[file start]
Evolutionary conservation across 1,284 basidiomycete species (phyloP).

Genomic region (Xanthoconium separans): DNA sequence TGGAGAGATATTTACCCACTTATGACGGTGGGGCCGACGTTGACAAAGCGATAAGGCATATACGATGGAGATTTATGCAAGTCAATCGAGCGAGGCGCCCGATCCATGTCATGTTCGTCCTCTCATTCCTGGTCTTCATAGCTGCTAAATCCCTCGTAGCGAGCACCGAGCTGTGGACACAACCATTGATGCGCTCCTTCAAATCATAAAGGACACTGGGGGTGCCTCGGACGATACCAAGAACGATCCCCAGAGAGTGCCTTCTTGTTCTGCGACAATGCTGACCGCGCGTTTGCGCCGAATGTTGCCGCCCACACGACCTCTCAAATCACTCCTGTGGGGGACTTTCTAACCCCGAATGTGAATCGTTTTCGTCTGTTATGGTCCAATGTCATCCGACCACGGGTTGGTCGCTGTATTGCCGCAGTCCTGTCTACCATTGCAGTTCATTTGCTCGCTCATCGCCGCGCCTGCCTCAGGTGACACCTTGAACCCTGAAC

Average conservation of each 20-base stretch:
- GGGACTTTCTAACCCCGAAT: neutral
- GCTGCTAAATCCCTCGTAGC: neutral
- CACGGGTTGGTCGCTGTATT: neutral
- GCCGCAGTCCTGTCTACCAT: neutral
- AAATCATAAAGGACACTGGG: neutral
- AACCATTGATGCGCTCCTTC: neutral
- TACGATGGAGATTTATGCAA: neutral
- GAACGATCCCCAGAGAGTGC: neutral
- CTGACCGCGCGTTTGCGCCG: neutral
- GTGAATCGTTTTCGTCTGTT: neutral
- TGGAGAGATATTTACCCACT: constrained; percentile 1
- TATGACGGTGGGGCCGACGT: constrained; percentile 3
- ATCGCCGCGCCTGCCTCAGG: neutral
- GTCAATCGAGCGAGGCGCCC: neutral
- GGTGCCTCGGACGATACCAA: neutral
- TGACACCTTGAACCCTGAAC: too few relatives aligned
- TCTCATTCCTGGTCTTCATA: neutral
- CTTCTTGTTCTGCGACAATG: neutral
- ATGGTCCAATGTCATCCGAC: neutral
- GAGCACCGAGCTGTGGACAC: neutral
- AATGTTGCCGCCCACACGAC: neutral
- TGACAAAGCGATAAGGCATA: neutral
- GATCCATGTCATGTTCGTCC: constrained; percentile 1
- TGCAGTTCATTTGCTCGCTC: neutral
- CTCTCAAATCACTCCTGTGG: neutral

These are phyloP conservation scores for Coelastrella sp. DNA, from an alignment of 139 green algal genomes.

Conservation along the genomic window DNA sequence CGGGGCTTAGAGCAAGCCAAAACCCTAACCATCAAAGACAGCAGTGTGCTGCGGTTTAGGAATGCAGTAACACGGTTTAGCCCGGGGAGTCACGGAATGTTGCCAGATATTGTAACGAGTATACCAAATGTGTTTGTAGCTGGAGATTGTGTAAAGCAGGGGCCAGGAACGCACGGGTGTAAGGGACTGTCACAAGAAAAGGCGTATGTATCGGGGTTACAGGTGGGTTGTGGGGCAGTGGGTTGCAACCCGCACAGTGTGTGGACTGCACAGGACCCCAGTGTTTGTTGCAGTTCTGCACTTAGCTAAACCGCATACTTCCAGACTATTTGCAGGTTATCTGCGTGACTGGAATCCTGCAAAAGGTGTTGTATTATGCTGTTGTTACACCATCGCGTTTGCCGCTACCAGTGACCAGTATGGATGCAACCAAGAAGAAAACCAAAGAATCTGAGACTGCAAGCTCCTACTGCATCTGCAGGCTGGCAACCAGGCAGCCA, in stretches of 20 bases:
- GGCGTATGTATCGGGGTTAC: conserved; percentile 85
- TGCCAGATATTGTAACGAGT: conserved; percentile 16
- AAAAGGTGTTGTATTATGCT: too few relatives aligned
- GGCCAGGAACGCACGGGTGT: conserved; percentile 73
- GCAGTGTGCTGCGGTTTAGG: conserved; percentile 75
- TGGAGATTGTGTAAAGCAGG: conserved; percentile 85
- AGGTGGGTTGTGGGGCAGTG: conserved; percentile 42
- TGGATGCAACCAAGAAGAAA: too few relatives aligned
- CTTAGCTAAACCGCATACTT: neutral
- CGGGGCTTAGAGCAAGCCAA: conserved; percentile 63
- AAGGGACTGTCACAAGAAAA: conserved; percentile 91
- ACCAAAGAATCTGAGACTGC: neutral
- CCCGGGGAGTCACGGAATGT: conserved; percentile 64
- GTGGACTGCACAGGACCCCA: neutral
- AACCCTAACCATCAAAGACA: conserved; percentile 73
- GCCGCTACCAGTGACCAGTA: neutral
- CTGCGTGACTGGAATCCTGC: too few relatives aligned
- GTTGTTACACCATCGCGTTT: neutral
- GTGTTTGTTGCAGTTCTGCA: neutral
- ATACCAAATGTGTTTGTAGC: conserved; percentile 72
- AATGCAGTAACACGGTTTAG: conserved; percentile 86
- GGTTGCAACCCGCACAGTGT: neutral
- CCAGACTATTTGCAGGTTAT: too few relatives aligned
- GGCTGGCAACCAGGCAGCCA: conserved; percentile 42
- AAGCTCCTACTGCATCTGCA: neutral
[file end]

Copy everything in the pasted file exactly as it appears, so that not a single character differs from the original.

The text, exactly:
Evolutionary conservation across 1,284 basidiomycete species (phyloP).

Genomic region (Xanthoconium separans): DNA sequence TGGAGAGATATTTACCCACTTATGACGGTGGGGCCGACGTTGACAAAGCGATAAGGCATATACGATGGAGATTTATGCAAGTCAATCGAGCGAGGCGCCCGATCCATGTCATGTTCGTCCTCTCATTCCTGGTCTTCATAGCTGCTAAATCCCTCGTAGCGAGCACCGAGCTGTGGACACAACCATTGATGCGCTCCTTCAAATCATAAAGGACACTGGGGGTGCCTCGGACGATACCAAGAACGATCCCCAGAGAGTGCCTTCTTGTTCTGCGACAATGCTGACCGCGCGTTTGCGCCGAATGTTGCCGCCCACACGACCTCTCAAATCACTCCTGTGGGGGACTTTCTAACCCCGAATGTGAATCGTTTTCGTCTGTTATGGTCCAATGTCATCCGACCACGGGTTGGTCGCTGTATTGCCGCAGTCCTGTCTACCATTGCAGTTCATTTGCTCGCTCATCGCCGCGCCTGCCTCAGGTGACACCTTGAACCCTGAAC

Average conservation of each 20-base stretch:
- GGGACTTTCTAACCCCGAAT: neutral
- GCTGCTAAATCCCTCGTAGC: neutral
- CACGGGTTGGTCGCTGTATT: neutral
- GCCGCAGTCCTGTCTACCAT: neutral
- AAATCATAAAGGACACTGGG: neutral
- AACCATTGATGCGCTCCTTC: neutral
- TACGATGGAGATTTATGCAA: neutral
- GAACGATCCCCAGAGAGTGC: neutral
- CTGACCGCGCGTTTGCGCCG: neutral
- GTGAATCGTTTTCGTCTGTT: neutral
- TGGAGAGATATTTACCCACT: constrained; percentile 1
- TATGACGGTGGGGCCGACGT: constrained; percentile 3
- ATCGCCGCGCCTGCCTCAGG: neutral
- GTCAATCGAGCGAGGCGCCC: neutral
- GGTGCCTCGGACGATACCAA: neutral
- TGACACCTTGAACCCTGAAC: too few relatives aligned
- TCTCATTCCTGGTCTTCATA: neutral
- CTTCTTGTTCTGCGACAATG: neutral
- ATGGTCCAATGTCATCCGAC: neutral
- GAGCACCGAGCTGTGGACAC: neutral
- AATGTTGCCGCCCACACGAC: neutral
- TGACAAAGCGATAAGGCATA: neutral
- GATCCATGTCATGTTCGTCC: constrained; percentile 1
- TGCAGTTCATTTGCTCGCTC: neutral
- CTCTCAAATCACTCCTGTGG: neutral

These are phyloP conservation scores for Coelastrella sp. DNA, from an alignment of 139 green algal genomes.

Conservation along the genomic window DNA sequence CGGGGCTTAGAGCAAGCCAAAACCCTAACCATCAAAGACAGCAGTGTGCTGCGGTTTAGGAATGCAGTAACACGGTTTAGCCCGGGGAGTCACGGAATGTTGCCAGATATTGTAACGAGTATACCAAATGTGTTTGTAGCTGGAGATTGTGTAAAGCAGGGGCCAGGAACGCACGGGTGTAAGGGACTGTCACAAGAAAAGGCGTATGTATCGGGGTTACAGGTGGGTTGTGGGGCAGTGGGTTGCAACCCGCACAGTGTGTGGACTGCACAGGACCCCAGTGTTTGTTGCAGTTCTGCACTTAGCTAAACCGCATACTTCCAGACTATTTGCAGGTTATCTGCGTGACTGGAATCCTGCAAAAGGTGTTGTATTATGCTGTTGTTACACCATCGCGTTTGCCGCTACCAGTGACCAGTATGGATGCAACCAAGAAGAAAACCAAAGAATCTGAGACTGCAAGCTCCTACTGCATCTGCAGGCTGGCAACCAGGCAGCCA, in stretches of 20 bases:
- GGCGTATGTATCGGGGTTAC: conserved; percentile 85
- TGCCAGATATTGTAACGAGT: conserved; percentile 16
- AAAAGGTGTTGTATTATGCT: too few relatives aligned
- GGCCAGGAACGCACGGGTGT: conserved; percentile 73
- GCAGTGTGCTGCGGTTTAGG: conserved; percentile 75
- TGGAGATTGTGTAAAGCAGG: conserved; percentile 85
- AGGTGGGTTGTGGGGCAGTG: conserved; percentile 42
- TGGATGCAACCAAGAAGAAA: too few relatives aligned
- CTTAGCTAAACCGCATACTT: neutral
- CGGGGCTTAGAGCAAGCCAA: conserved; percentile 63
- AAGGGACTGTCACAAGAAAA: conserved; percentile 91
- ACCAAAGAATCTGAGACTGC: neutral
- CCCGGGGAGTCACGGAATGT: conserved; percentile 64
- GTGGACTGCACAGGACCCCA: neutral
- AACCCTAACCATCAAAGACA: conserved; percentile 73
- GCCGCTACCAGTGACCAGTA: neutral
- CTGCGTGACTGGAATCCTGC: too few relatives aligned
- GTTGTTACACCATCGCGTTT: neutral
- GTGTTTGTTGCAGTTCTGCA: neutral
- ATACCAAATGTGTTTGTAGC: conserved; percentile 72
- AATGCAGTAACACGGTTTAG: conserved; percentile 86
- GGTTGCAACCCGCACAGTGT: neutral
- CCAGACTATTTGCAGGTTAT: too few relatives aligned
- GGCTGGCAACCAGGCAGCCA: conserved; percentile 42
- AAGCTCCTACTGCATCTGCA: neutral